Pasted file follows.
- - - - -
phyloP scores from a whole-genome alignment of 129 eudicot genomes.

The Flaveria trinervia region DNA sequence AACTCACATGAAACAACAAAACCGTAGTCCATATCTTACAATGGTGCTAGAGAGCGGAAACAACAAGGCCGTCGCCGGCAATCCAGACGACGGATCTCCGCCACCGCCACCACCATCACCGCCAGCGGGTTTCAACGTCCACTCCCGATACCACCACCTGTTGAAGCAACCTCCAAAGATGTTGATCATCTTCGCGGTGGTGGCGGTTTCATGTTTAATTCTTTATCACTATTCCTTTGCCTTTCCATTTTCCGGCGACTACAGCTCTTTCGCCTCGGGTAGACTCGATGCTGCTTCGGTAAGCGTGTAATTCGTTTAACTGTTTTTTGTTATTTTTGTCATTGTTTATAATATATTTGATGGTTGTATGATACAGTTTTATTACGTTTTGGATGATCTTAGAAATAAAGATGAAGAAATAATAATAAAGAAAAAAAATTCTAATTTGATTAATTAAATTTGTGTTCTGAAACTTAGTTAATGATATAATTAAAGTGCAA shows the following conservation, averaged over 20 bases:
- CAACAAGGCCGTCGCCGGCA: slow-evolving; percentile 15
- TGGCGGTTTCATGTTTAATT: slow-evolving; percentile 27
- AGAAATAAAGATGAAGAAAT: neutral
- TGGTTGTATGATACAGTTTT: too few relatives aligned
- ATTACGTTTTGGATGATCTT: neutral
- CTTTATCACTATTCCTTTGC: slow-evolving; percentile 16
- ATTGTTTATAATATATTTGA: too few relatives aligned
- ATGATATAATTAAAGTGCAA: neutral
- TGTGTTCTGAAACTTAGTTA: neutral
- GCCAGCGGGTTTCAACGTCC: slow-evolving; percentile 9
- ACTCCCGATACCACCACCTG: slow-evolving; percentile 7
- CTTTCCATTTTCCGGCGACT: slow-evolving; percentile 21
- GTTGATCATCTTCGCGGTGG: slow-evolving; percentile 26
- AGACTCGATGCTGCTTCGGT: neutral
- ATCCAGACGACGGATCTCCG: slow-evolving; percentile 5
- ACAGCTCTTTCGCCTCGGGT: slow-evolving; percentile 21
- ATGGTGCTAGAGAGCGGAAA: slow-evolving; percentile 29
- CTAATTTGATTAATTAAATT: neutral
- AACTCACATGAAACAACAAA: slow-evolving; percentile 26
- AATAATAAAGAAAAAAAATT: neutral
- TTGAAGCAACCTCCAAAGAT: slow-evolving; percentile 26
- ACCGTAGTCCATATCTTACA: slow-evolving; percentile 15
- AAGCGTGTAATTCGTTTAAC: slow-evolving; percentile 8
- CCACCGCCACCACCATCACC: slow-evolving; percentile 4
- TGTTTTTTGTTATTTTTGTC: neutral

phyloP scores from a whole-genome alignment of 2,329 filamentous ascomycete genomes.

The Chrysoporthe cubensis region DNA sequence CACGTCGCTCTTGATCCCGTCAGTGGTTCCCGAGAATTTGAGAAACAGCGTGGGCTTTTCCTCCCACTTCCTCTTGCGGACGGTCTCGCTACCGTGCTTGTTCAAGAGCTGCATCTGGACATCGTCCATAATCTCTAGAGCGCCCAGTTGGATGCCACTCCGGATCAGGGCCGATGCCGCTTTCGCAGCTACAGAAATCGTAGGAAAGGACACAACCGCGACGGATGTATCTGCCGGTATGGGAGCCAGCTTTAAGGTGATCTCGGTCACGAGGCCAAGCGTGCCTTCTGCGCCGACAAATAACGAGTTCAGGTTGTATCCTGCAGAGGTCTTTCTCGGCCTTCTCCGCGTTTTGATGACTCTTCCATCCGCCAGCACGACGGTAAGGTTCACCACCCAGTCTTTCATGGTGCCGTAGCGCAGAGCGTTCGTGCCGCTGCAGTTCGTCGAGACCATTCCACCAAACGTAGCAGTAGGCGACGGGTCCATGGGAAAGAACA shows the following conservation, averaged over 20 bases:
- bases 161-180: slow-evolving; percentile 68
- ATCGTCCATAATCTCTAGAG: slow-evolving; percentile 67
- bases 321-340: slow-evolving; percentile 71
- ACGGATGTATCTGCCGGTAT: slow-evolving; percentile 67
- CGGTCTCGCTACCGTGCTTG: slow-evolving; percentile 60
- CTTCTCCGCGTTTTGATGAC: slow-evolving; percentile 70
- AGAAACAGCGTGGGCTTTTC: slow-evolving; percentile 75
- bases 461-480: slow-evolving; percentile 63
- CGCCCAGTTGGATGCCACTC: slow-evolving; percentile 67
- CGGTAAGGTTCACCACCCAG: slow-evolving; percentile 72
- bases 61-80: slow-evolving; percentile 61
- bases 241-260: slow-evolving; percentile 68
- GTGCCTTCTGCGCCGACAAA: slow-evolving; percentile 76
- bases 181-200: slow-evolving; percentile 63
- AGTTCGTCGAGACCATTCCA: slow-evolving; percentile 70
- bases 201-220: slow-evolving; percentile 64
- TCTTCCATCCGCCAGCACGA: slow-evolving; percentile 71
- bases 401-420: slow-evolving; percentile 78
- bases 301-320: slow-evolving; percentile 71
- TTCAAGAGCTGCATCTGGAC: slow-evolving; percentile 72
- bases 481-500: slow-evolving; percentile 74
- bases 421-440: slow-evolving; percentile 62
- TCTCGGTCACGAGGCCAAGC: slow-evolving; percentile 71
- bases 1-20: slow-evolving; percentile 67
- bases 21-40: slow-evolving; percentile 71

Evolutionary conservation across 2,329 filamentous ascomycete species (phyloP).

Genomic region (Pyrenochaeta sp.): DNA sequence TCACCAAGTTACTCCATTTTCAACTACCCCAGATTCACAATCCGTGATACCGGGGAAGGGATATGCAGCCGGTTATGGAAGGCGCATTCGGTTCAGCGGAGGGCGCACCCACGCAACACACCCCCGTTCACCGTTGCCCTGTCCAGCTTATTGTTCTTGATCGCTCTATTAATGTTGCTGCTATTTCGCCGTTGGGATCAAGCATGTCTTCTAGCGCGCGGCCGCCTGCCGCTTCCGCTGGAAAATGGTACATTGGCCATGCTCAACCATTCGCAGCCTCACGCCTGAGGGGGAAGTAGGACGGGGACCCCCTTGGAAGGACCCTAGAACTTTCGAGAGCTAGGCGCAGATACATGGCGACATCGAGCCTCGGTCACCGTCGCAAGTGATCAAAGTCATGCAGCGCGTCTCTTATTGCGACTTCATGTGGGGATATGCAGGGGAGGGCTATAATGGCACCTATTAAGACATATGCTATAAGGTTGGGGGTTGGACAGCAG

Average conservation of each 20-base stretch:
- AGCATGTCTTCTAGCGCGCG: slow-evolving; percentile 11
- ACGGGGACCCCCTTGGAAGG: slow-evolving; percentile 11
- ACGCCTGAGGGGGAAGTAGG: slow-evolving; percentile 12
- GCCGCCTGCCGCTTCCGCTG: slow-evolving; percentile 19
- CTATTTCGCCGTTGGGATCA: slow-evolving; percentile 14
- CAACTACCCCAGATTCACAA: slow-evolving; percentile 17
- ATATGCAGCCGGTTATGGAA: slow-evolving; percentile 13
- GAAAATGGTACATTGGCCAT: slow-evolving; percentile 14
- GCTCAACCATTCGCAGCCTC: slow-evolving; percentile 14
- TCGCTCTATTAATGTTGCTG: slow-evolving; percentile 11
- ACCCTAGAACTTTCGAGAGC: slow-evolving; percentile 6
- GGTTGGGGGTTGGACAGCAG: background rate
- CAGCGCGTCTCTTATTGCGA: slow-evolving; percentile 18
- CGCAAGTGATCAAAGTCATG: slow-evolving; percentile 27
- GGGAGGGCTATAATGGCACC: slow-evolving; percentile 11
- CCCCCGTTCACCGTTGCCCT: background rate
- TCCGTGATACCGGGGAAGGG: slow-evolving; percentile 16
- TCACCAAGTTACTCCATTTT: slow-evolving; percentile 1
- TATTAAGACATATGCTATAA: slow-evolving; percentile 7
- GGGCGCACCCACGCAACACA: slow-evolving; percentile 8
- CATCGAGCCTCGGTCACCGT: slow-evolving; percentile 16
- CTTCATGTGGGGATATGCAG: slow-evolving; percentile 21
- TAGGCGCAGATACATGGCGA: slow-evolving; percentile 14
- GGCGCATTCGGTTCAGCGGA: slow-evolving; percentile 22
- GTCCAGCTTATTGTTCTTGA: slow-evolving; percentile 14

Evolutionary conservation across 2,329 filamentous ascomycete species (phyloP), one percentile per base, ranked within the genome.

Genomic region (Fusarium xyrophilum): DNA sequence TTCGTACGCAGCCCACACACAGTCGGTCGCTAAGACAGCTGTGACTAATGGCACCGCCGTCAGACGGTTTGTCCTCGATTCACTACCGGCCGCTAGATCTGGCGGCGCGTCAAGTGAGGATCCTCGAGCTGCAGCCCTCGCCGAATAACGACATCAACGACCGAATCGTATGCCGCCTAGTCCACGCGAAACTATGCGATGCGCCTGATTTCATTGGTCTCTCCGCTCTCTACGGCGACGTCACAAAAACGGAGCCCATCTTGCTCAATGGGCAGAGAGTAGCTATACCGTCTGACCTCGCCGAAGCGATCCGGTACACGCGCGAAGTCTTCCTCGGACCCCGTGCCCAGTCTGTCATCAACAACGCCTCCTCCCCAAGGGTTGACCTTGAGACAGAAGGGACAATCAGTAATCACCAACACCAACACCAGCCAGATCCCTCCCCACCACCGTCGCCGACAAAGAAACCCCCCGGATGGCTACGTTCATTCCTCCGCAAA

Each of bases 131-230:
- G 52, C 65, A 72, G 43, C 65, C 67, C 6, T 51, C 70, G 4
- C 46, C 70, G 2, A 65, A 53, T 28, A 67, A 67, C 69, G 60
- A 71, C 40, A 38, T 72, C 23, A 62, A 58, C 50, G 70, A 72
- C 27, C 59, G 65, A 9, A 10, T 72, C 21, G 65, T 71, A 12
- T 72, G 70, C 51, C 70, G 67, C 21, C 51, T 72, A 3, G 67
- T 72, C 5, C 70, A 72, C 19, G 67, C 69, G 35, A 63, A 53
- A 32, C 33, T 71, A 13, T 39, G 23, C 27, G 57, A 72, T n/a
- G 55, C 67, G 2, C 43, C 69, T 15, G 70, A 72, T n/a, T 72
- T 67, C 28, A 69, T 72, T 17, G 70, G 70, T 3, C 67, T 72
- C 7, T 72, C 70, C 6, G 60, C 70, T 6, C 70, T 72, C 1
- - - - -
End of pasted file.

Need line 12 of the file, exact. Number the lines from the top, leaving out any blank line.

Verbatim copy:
- GCCAGCGGGTTTCAACGTCC: slow-evolving; percentile 9